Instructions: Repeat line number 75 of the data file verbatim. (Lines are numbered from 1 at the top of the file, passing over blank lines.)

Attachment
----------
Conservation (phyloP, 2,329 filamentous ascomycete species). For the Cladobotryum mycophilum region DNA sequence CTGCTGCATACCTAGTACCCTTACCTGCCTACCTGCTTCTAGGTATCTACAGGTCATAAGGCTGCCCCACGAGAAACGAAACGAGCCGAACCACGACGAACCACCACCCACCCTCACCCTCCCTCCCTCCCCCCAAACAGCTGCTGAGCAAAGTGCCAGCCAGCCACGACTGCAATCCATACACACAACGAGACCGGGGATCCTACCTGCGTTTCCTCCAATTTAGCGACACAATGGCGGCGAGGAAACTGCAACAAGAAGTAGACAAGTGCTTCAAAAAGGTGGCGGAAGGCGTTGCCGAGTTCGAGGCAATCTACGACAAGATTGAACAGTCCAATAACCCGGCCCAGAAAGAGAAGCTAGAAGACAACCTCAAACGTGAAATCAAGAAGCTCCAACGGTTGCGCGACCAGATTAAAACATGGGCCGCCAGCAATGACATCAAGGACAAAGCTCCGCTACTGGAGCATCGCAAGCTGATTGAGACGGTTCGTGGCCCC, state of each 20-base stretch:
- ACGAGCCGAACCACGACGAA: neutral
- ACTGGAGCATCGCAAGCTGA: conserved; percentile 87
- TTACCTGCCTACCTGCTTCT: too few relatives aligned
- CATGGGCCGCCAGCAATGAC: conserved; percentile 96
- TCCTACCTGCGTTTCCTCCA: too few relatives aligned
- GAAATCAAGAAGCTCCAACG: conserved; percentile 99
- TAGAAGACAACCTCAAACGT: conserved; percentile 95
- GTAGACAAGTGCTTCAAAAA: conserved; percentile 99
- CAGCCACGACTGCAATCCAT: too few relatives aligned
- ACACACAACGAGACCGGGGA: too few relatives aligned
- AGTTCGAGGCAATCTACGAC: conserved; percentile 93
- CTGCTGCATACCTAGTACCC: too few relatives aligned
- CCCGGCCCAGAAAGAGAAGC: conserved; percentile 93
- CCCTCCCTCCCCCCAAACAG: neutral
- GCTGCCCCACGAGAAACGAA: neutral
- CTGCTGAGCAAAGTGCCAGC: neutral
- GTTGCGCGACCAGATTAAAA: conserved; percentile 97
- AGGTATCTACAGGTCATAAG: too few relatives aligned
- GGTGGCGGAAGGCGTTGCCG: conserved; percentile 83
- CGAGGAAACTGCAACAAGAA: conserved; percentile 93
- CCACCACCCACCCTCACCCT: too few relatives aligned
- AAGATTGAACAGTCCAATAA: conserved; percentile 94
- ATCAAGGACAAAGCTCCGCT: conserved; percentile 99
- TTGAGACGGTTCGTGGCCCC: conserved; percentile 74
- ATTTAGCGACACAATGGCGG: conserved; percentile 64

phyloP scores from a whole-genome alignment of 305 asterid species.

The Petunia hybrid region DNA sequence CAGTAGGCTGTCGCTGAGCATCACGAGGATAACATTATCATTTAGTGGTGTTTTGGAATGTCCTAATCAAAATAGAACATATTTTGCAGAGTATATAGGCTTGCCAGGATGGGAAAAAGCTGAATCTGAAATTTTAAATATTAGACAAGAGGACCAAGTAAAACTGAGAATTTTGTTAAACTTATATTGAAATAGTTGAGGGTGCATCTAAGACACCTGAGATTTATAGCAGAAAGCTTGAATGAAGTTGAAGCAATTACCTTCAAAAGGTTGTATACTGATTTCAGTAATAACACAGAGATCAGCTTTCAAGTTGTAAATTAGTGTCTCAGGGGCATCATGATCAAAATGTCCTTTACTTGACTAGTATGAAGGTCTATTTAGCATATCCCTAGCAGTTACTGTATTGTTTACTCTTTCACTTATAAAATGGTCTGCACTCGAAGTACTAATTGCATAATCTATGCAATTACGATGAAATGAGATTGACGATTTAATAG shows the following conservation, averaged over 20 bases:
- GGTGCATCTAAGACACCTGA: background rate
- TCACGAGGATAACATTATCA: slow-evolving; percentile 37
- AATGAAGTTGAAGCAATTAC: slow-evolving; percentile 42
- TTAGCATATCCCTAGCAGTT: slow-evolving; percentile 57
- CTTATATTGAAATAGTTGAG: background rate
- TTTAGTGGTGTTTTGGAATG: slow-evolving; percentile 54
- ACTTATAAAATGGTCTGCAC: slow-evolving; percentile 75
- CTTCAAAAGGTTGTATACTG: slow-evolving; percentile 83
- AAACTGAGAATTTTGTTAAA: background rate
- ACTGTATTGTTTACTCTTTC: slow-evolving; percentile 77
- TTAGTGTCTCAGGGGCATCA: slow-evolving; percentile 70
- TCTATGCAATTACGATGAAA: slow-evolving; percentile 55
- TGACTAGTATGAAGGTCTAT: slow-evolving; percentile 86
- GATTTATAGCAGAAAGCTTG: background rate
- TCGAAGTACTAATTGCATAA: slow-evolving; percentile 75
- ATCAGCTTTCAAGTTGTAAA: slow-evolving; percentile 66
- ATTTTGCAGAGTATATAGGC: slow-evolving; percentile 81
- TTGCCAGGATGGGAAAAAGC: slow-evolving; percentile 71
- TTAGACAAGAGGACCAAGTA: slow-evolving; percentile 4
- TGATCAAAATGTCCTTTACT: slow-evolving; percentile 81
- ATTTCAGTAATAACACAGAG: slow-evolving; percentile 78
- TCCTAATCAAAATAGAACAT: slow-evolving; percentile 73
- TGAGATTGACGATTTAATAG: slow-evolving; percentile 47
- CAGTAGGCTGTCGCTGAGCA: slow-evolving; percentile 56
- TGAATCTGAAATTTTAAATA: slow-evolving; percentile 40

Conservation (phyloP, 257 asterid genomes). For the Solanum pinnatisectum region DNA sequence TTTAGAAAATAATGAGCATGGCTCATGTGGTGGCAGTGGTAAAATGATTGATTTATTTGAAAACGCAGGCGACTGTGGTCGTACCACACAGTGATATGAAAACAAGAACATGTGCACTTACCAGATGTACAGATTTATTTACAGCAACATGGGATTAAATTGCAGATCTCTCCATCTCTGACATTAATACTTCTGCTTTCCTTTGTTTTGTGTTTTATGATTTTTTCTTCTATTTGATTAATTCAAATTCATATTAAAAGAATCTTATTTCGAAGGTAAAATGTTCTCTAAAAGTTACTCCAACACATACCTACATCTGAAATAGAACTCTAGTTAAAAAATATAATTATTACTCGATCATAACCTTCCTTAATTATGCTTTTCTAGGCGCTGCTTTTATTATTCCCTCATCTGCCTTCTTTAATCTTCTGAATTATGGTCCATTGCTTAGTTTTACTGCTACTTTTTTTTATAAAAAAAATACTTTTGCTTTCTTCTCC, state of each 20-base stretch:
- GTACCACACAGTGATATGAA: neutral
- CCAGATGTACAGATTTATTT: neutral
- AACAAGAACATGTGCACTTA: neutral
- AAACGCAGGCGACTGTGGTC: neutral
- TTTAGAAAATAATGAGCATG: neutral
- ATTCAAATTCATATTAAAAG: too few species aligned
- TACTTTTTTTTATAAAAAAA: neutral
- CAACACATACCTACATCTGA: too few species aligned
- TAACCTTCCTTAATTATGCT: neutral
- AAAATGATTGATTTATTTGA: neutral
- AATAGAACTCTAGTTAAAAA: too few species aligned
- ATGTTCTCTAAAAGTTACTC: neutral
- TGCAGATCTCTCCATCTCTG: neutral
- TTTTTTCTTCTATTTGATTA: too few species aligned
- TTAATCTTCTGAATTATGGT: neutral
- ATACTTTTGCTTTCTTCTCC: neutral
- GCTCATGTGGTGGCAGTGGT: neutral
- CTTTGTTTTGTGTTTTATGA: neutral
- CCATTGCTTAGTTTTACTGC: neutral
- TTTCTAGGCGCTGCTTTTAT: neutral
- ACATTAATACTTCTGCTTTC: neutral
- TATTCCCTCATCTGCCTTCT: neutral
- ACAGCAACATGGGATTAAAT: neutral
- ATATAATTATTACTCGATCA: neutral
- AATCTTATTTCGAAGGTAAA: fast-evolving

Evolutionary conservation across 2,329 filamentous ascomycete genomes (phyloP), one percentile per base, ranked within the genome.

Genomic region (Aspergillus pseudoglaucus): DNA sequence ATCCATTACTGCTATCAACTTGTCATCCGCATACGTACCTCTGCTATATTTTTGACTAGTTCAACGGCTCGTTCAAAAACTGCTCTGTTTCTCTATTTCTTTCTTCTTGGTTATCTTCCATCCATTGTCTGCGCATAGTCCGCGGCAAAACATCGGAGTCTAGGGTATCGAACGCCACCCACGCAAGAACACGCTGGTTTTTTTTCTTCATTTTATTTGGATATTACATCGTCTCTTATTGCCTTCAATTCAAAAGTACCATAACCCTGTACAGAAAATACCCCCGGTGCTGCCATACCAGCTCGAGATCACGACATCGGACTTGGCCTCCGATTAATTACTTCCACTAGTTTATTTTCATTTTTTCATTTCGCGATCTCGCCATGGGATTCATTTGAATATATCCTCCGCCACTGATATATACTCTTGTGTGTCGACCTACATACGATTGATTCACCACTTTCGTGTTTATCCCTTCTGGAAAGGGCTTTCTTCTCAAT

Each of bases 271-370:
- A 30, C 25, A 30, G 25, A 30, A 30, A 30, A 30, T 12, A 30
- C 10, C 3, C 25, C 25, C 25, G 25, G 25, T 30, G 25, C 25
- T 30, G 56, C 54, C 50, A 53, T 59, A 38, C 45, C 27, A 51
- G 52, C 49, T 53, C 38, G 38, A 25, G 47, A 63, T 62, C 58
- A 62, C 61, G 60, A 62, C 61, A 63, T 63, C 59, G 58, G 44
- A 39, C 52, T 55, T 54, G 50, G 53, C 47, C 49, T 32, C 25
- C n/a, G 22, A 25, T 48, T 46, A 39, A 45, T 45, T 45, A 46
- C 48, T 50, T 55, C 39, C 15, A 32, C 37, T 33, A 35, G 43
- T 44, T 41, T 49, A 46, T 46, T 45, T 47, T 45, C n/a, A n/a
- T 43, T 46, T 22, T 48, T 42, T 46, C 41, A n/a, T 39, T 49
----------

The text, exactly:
- ACATTAATACTTCTGCTTTC: neutral